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Hyperomyzus picridis

Oxtongue aphid

On this page: Identification & Distribution  Biology & Ecology 

Identification & Distribution:

Adult apterae of Hyperomyzus picridis are shining pale yellow-green to dark green. The dorsum has variably developed brownish dorsal intersegmental markings as shown in picture below. The partially sclerotic dorsum distinguishes Hyperomyzus picridis from the related Hyperomyzus lactucae  which has the dorsum entirely membranous. The fused last two rostral segments (RIV+V) are 1.45-1.8 times longer than the second segment of the hind tarsus (HTII). The siphunculi and cauda are dusky. The siphunculi are 1.5-1.6 times longer than the long slender cauda, with the swollen part of the siphunculi about twice as thick as the narrow basal part. The body length of Hyperomyzus picridis aptera is 2.0-2.8 mm.

The Hyperomyzus picridis alate has a dark green abdomen with blackish green dorsal markings, mainly consisting of more or less unbroken cross bars (we suspect the pale green colour of the alate shown below is because it has recently moulted to the adult stage). There are numerous secondary rhinaria on the antennae with 55-95 on the third antennal segment, 12-34 on the fourth, and 0-6 on the fifth.

Hyperomyzus picridis host alternates from the primary host of alpine currant (Ribes alpinum) where it causes slight leaf curl to various members of the Asteraceae (Picris, Crepis and Rhagadiolus stellatus). Oviparae and winged males appear in October. Hyperomyzus picridis is widespread in Britain and Europe.

 

Biology & Ecology:

The most remarkable aspect of the ecology of Hyperomyzus picridis is the extraordinary plant architecture that it lives amongst on Oxtongue (Picris echiodes) - numerous grapple-hook hairs that various authors describe as trapping a wide range of insects (see for example www.plantlives.com/docs/P/Picris_echiodes.pdf ). It is these hairs that give rise to the common name for the plant of Oxtongue. We have never come across an Oxtongue aphid trapped in these hairs - since Picris is their main food plant, we can assume they have evolved adequate means of avoidance - but it seems entirely possible that some predators and parasitoids may be trapped.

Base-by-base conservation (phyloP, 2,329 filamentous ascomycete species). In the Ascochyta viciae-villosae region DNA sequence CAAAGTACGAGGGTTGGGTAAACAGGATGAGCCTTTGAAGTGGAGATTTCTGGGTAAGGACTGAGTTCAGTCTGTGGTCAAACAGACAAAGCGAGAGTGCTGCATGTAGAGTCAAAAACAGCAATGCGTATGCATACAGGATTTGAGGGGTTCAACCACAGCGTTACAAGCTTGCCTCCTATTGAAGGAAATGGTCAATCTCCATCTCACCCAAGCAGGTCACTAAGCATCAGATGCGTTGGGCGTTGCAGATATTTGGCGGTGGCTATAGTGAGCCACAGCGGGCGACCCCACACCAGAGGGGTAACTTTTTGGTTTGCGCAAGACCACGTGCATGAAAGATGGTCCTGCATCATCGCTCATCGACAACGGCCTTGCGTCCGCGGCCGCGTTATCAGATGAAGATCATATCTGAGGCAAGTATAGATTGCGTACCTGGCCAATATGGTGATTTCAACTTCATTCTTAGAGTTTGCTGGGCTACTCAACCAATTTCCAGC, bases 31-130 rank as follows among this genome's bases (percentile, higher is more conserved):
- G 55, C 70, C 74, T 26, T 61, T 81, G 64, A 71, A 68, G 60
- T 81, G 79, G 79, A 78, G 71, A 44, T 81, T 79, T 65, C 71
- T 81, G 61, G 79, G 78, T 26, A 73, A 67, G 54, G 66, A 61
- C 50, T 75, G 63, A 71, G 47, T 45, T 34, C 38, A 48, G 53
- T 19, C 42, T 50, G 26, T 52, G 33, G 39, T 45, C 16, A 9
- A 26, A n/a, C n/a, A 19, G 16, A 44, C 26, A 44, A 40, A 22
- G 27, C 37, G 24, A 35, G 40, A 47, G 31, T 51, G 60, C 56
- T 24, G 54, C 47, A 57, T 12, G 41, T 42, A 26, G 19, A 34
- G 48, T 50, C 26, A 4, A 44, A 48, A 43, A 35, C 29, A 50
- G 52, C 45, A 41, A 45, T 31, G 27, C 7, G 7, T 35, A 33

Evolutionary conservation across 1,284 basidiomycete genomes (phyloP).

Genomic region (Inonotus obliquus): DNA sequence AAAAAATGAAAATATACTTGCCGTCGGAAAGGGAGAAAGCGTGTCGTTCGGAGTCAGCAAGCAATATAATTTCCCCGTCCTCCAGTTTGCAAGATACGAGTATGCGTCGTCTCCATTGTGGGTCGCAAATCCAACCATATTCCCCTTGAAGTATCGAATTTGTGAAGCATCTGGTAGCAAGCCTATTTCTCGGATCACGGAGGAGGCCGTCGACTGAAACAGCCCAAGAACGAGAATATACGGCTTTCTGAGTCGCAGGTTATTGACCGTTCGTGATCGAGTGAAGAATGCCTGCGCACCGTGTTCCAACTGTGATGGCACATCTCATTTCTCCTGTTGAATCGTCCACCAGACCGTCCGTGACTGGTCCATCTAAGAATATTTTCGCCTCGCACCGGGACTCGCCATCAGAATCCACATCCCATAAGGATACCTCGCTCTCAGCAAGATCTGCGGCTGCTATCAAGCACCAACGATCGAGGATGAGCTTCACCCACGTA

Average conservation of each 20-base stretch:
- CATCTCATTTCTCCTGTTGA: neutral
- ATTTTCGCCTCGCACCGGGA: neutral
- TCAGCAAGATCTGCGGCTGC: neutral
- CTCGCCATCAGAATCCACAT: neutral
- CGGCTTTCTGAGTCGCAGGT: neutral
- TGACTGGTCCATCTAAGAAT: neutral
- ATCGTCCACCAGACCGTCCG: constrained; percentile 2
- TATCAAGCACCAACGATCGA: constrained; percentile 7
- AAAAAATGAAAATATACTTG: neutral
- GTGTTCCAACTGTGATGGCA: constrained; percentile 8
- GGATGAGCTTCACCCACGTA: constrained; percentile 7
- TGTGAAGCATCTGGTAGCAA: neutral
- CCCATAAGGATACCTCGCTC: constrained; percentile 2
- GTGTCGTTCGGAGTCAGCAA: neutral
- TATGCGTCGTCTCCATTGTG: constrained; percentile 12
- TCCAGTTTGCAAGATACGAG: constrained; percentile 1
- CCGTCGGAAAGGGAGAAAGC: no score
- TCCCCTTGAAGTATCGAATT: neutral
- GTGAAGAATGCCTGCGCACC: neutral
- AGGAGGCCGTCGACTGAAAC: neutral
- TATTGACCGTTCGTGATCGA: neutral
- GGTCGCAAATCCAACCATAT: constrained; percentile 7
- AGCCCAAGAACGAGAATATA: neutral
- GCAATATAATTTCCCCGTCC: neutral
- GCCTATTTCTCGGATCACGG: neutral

Several authors report the observation of Hille Ris Lambers (1949)  that colonies on Picris are usually fairly small and occur just beneath the inflorescences.

However, in several locations in Dorset and East Sussex we have observed large dense colonies of this aphid on both the stems and leaves of Picris (see above).

 

As regards natural enemies, Hyperomyzus picridis is attacked by both parasitic braconids (see above first) and a bright orange fungal Entomophthora (see above second).

Acknowledgements

We especially thank the UK Forestry Commission Bedgebury Pinetum  for their kind assistance, and permission to sample.

We have made provisional identifications from high resolution photos of living specimens, along with host plant identity. In the great majority of cases, identifications have been confirmed by microscopic examination of preserved specimens. We have used the keys and species accounts of Blackman & Eastop (1994)  and Blackman & Eastop (2006)  supplemented with Blackman (1974) , Stroyan (1977) , Stroyan (1984) , Blackman & Eastop (1984) , Heie (1980-1995) , Dixon & Thieme (2007)  and Blackman (2010) . We fully acknowledge these authors as the source for the (summarized) taxonomic information we have presented. Any errors in identification or information are ours alone, and we would be very grateful for any corrections. For assistance on the terms used for aphid morphology we suggest the figure  provided by Blackman & Eastop (2006).

Useful weblinks 

References

  •  Hille Ris Lambers, D. (1949). Contributions to a monograph of the Aphididae of Europe. IV. Aulacorthum (part), Microlophium, Hyalopteroides, Idiopterus, Pentalonia, Amphorophora, Amphorosiphon, Wahlgreniella, Megoura, Megourella, Hyperomyzus, Nasonovia. Temminckia 8, 182-329.